Right there you’ve got the plot of two-thirds of his myths – more if you include the stories about tragic young men. And Dionysos is uniquely skilled in this work because he of all the Gods is most acquainted with suffering and madness. Horrible, horrible things happened to him yet he made it through and can show each of us the way through our own personal labyrinth More than that he can help unbind and heal the ancestral trauma that we carry with us and which often works itself out in our lives, consciously or unconsciously.

And that is what Orphism is about, as Plato himself made perfectly clear:

Next, madness can provide relief from the greatest plagues of trouble that beset certain families because of their guilt for ancient crimes: it turns up among those who need a way out; it gives prophecies and takes refuge in prayers to the Gods and in worship, discovering mystic rites and purifications that bring the man it touches through to safety for this and all time to come. So it is that the right sort of madness finds relief from present hardships for a man it has possessed. (Phaedrus 244de)

But the most astounding of all these arguments concerns what they have to say about the Gods and virtue. They say that the Gods, too, assign misfortune and a bad life to many good people, and the opposite fate to their opposites. Begging priests and prophets frequent the doors of the rich and persuade them that they possess a God-given power founded on sacrifices and incantations. If the rich person or any of his ancestors has committed an injustice, they can fix it with pleasant things and feasts. Moreover, if he wishes to injure some enemy, then, at little expense, he’ll be able to harm just and unjust alike, for by means of spells and enchantments they can persuade the Gods to serve them. And they present a hubbub of books by Musaeus and Orpheus, offspring as they say of Selene and the Muses, according to which they arrange their rites, convincing not only individuals but also cities that liberation and purification from injustice is possible, both during life and after death, by means of sacrifices and enjoyable games to the deceased which free us from the evils of the beyond, whereas something horrible awaits those who have not celebrated sacrifices. (Republic 2.364a–365b)

Interestingly, some derive Melinoë’s name from meilia noos meaning Propitiating Mind.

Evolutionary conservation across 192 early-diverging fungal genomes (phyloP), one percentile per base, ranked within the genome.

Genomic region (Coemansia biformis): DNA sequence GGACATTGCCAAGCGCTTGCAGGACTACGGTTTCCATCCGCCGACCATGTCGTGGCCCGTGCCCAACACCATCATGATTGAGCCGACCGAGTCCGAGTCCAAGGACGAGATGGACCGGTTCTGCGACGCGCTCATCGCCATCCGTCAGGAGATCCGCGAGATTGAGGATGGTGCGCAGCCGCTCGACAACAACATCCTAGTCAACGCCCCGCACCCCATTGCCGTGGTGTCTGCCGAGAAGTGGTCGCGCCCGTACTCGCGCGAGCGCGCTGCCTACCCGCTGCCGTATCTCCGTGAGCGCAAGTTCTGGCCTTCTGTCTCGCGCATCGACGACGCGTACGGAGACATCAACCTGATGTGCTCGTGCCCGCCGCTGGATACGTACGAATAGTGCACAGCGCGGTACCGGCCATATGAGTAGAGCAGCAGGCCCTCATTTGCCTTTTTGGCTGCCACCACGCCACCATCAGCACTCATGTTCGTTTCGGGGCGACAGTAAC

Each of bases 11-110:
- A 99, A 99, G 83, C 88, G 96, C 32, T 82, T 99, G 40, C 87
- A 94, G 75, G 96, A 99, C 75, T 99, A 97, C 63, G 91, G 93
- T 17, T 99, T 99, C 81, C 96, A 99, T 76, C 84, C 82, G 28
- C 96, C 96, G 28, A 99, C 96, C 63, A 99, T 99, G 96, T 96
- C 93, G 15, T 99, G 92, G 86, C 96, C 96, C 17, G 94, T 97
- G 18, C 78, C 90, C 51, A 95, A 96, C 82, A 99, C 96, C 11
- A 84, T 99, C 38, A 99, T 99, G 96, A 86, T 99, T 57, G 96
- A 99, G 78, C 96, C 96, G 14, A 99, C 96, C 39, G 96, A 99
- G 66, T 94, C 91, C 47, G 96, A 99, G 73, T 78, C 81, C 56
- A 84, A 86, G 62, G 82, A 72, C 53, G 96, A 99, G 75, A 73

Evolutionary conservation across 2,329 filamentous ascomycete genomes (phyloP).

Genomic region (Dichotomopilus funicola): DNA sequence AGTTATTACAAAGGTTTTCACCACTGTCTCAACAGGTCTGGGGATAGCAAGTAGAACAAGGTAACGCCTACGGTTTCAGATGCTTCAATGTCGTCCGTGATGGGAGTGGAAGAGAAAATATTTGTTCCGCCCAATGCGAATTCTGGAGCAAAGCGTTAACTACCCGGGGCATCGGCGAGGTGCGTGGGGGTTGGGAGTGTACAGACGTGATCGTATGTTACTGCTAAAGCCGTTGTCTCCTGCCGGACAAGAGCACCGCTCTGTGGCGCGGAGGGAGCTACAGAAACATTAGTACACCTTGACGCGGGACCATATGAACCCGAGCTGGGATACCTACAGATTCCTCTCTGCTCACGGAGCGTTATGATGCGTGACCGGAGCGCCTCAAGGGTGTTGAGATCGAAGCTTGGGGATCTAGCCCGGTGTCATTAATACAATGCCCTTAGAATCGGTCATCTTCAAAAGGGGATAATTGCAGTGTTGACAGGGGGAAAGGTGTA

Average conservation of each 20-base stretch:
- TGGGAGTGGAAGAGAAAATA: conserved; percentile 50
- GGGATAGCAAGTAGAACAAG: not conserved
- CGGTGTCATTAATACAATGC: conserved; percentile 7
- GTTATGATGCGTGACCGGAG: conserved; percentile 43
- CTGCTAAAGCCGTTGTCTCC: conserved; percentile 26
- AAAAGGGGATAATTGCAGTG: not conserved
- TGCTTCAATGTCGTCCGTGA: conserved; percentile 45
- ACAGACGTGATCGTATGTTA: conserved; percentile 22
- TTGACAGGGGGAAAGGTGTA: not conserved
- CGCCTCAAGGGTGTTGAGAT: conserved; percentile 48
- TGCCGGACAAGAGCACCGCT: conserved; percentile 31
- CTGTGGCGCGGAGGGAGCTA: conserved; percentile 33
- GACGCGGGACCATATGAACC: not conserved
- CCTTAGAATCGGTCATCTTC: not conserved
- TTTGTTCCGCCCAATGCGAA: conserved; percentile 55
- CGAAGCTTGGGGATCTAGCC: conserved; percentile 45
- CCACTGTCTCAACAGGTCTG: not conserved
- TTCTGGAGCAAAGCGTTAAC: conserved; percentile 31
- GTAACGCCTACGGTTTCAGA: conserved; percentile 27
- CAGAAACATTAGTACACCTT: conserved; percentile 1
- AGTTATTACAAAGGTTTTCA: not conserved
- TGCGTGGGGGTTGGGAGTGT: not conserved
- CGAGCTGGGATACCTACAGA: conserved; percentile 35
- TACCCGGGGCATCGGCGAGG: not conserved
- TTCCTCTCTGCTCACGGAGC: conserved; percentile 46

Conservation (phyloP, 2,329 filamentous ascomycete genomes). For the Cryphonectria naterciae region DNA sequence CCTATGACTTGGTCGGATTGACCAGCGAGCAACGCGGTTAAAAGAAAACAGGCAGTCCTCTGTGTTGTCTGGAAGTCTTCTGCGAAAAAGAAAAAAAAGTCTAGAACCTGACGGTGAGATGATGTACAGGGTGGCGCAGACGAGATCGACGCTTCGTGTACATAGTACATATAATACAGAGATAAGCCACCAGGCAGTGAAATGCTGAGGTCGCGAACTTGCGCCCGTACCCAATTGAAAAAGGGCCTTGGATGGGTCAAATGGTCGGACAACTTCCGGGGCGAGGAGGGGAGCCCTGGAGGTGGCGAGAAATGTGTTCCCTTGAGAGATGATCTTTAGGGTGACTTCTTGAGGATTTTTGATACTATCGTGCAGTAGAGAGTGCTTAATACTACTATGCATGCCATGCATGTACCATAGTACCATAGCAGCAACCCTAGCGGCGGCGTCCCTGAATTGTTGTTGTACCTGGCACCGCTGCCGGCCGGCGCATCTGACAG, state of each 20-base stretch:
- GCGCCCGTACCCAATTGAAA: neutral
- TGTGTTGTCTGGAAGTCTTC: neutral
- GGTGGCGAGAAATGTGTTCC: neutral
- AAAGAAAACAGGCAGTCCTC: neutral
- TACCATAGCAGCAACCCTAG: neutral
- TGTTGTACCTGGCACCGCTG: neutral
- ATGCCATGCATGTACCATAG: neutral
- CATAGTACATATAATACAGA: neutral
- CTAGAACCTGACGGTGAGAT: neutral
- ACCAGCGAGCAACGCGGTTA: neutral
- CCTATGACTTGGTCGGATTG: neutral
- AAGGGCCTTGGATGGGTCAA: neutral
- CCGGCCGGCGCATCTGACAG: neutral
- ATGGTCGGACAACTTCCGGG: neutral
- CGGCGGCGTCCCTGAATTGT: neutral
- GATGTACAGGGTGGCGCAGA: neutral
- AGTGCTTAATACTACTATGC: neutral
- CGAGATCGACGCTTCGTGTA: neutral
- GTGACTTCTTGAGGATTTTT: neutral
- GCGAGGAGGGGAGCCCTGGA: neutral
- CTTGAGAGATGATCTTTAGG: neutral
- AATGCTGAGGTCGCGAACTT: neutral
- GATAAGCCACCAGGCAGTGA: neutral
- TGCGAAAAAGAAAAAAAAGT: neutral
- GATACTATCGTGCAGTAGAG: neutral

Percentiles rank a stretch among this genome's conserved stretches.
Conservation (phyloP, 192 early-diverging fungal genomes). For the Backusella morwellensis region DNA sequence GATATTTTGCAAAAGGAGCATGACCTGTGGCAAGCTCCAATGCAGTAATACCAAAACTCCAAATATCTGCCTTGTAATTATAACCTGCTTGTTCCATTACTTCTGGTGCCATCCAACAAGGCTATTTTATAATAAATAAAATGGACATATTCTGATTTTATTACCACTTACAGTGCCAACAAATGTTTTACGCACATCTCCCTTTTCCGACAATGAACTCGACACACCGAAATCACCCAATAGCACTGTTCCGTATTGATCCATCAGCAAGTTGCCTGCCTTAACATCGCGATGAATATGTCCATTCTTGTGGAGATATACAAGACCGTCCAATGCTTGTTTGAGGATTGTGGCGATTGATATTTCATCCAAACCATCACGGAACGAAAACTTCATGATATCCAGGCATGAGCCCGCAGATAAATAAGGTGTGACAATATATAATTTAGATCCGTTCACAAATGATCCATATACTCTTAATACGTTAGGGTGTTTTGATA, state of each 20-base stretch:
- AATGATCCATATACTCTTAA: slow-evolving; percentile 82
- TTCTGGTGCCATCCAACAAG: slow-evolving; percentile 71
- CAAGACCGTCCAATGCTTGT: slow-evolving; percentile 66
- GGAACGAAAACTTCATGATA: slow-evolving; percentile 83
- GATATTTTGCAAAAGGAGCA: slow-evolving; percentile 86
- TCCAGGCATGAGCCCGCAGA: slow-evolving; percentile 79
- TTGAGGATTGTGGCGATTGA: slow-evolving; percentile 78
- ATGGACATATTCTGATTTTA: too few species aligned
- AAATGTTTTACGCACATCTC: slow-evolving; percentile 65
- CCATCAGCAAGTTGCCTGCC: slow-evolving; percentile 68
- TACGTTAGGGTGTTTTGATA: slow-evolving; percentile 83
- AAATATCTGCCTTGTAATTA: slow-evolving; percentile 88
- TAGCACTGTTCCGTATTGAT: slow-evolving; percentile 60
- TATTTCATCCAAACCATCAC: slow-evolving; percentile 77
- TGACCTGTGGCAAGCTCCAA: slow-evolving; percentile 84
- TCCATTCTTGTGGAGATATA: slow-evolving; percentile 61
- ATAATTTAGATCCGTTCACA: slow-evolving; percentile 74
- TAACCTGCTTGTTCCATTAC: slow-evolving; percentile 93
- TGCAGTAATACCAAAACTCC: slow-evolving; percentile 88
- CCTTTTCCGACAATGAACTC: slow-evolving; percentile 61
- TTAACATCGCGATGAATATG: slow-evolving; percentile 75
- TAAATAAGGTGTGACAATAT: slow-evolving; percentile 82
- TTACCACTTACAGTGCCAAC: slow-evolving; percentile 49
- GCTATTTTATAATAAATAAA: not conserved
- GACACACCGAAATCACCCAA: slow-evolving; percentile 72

The word meilia was often used to describe propitiatory offerings made to the spirits of the dead, such as those prescribed by the commentator of the Derveni Papyrus:

… prayers and sacrifices appease the souls, and the enchanting song of the magician is able to remove the daimones when they impede. Impeding daimones are revenging souls. This is why the magicians perform the sacrifice as if they were paying a penalty. On the offerings they pour water and milk, from which they make the libations, too. They sacrifice innumerable and many-knobbed cakes, because the souls, too, are innumerable. (col.6.1-11)

 According to Liddell & Scott:

meilia soothing things, esp. of gifts, of a bridal dowry and of playthings. Also propitiations, offerings to the dead and rarely a charm against storms. Related to meilichios soothing speech, with gentle words and later of persons who are mild and gracious; used of many Gods including Dionysus and Zeus M. the protector of those who invoked him with propitiatory offerings at Athens. Propitiatory offerings were so called because of the honey mixed in the drink-offerings.

And it forms the basis of the Dionysian epithet Meilichios:

Sosibos the Lakedaimonian, by way of proving that the fig-tree is a discovery of Dionysos, says that for that reason the Lakedaimonians even worship Dionysos Sykites (of the Fig). And the Naxians, according to Andriskos and again Aglaosthenes, record that Dionysos is called Meilichios (Gentle) because he bestowed the fruit of the fig. For this reason, also, among the Naxians the face of the God called Dionysos Bakcheos is made of the vine, whereas that of Dionysos Meilichios is of fig-wood. For, they say, figs are called meilicha (mild fruit). (Athenaios, Deipnosophistai 3.78a)